President Obama's new strategy to curb drug abuse takes the focus off of prison and puts it on treatment.
In the plan released today, the Obama administration says that the "mass incarceration" of nonviolent drug users is an "outdated" policy. Instead, the White House says it is spending resources on preventing people from using drugs in the first place and helping users recover, because "drug addiction is a disease."
The administration also repeats, to the chagrin of advocates who have for years sought to make marijuana legal, that "legalization of drugs will not be considered."
Obama's drug czar, Gil Kerlikowske, told ABC News that Obama is "firm" on not favoring the legalization of illicit drugs, even as the new approach eases up on arrests of people who use drugs.
"I think what it does is reflect the realities of being smart on the drug problem rather than being soft on the drug problem," Kerlikowske said.
The strategy also seeks to bring attention to the abuse of prescription drugs, not just illegal substances that are brought across the southern border. Kerlikowske said the administration will educate people on how to "clean out their medicine cabinet" and that it will "crack down on pill mills," clinics that have sold drugs like Oxycodone.
The strategy aims to cut down on prison costs. Kerlikowske said around $9 billion in the federal budget is spent on domestic law enforcement related to drugs, and the goal is to lower that. But the administration wants to continue spending around $10 billion on prevention and treatment.
"We're seeing not only alternatives to incarceration, but recognition that treatment for people who are incarcerated and have a drug problem is really critical," Kerlikowske said.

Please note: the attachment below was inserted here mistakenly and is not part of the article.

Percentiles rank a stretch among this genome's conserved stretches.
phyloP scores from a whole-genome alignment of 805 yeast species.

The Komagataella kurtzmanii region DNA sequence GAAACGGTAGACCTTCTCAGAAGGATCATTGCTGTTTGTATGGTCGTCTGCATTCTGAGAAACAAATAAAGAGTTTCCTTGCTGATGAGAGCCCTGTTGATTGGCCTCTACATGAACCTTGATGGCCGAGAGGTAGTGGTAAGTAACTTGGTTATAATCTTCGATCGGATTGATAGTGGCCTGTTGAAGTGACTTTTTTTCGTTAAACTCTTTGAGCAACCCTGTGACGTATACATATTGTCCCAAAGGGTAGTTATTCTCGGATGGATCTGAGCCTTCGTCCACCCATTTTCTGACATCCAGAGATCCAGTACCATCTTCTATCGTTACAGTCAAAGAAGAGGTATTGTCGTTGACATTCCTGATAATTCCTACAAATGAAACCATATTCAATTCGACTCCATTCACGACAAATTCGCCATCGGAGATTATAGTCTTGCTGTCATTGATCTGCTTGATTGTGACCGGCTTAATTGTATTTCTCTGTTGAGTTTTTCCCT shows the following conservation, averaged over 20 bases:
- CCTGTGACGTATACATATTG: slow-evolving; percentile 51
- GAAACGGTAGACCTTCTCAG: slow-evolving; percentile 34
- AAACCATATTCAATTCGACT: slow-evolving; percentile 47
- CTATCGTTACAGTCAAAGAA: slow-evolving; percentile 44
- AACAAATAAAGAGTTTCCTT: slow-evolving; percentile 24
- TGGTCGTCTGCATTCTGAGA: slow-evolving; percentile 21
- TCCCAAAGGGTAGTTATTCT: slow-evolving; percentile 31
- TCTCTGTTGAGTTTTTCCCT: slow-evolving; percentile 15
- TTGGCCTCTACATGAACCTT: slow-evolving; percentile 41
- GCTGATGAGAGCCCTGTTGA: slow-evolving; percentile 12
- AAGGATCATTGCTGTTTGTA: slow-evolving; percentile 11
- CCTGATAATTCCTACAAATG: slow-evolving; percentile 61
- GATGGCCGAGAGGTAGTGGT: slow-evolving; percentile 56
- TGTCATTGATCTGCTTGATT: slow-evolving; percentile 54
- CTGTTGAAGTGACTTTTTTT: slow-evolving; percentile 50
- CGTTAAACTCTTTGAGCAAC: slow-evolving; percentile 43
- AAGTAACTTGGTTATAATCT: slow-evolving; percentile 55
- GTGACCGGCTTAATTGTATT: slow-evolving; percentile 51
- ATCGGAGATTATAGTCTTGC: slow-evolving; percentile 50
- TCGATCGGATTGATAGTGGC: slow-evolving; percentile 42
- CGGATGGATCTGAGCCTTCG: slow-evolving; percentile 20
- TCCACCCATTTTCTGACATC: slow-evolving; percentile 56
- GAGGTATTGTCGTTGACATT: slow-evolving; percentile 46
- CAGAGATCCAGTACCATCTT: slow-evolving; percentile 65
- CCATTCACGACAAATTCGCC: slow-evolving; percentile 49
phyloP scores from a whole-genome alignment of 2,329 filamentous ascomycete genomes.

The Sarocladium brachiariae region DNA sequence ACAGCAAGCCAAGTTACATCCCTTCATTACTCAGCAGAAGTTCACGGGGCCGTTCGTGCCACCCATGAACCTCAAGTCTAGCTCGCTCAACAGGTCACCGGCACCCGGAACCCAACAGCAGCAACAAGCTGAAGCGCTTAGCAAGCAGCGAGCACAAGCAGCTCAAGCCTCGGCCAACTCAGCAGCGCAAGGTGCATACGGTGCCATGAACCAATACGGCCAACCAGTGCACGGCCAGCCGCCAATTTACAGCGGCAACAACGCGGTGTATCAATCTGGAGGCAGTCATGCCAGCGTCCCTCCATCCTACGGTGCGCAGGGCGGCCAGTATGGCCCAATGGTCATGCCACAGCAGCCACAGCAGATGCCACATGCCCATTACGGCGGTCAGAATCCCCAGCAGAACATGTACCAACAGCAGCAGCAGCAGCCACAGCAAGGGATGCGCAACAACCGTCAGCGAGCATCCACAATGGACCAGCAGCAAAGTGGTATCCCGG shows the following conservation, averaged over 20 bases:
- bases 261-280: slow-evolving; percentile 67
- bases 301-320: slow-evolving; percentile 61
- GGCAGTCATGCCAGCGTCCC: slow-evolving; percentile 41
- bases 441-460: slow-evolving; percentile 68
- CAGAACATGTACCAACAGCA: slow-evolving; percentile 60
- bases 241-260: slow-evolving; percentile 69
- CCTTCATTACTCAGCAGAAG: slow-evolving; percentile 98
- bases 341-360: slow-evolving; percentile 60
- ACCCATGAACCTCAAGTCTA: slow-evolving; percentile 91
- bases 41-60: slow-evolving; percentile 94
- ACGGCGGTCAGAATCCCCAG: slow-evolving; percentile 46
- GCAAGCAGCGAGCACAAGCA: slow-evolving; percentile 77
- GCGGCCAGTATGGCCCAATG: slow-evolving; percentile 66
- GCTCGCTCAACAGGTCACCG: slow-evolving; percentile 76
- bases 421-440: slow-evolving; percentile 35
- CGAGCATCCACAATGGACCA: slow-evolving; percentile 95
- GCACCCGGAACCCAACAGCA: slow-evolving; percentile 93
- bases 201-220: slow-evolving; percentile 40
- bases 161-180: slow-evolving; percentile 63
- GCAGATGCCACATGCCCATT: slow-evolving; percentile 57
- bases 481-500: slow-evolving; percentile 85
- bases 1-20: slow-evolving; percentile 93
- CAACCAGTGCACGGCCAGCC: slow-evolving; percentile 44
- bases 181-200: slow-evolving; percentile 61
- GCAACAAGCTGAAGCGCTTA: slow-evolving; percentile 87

Since Obama took office, he and his drug advisers have sought to do away with the "war on drugs" terminology, arguing that the phrase is used by people who want to make drugs legal. Though the strategy presented today isn't centered on legalization concerns, it is likely to be the focus in the media and among advocates.
Groups trying to legalize marijuana routinely garner massive support online, pressuring Obama when he takes town-hall questions from Twitter, for example, or when the White House announced an online petition process to evaluate the public's ideas.
Kerlikowske acknowledged the pressure but wrote it off as the result of a special interest
"The people that are involved in hoping to legalize drugs are very well funded," he said. "They're very organized, they have offices, they're well supported, and with the push of a button, they can get as many signatures as they want, and we see that with a number of other special interest groups, so it's not surprising."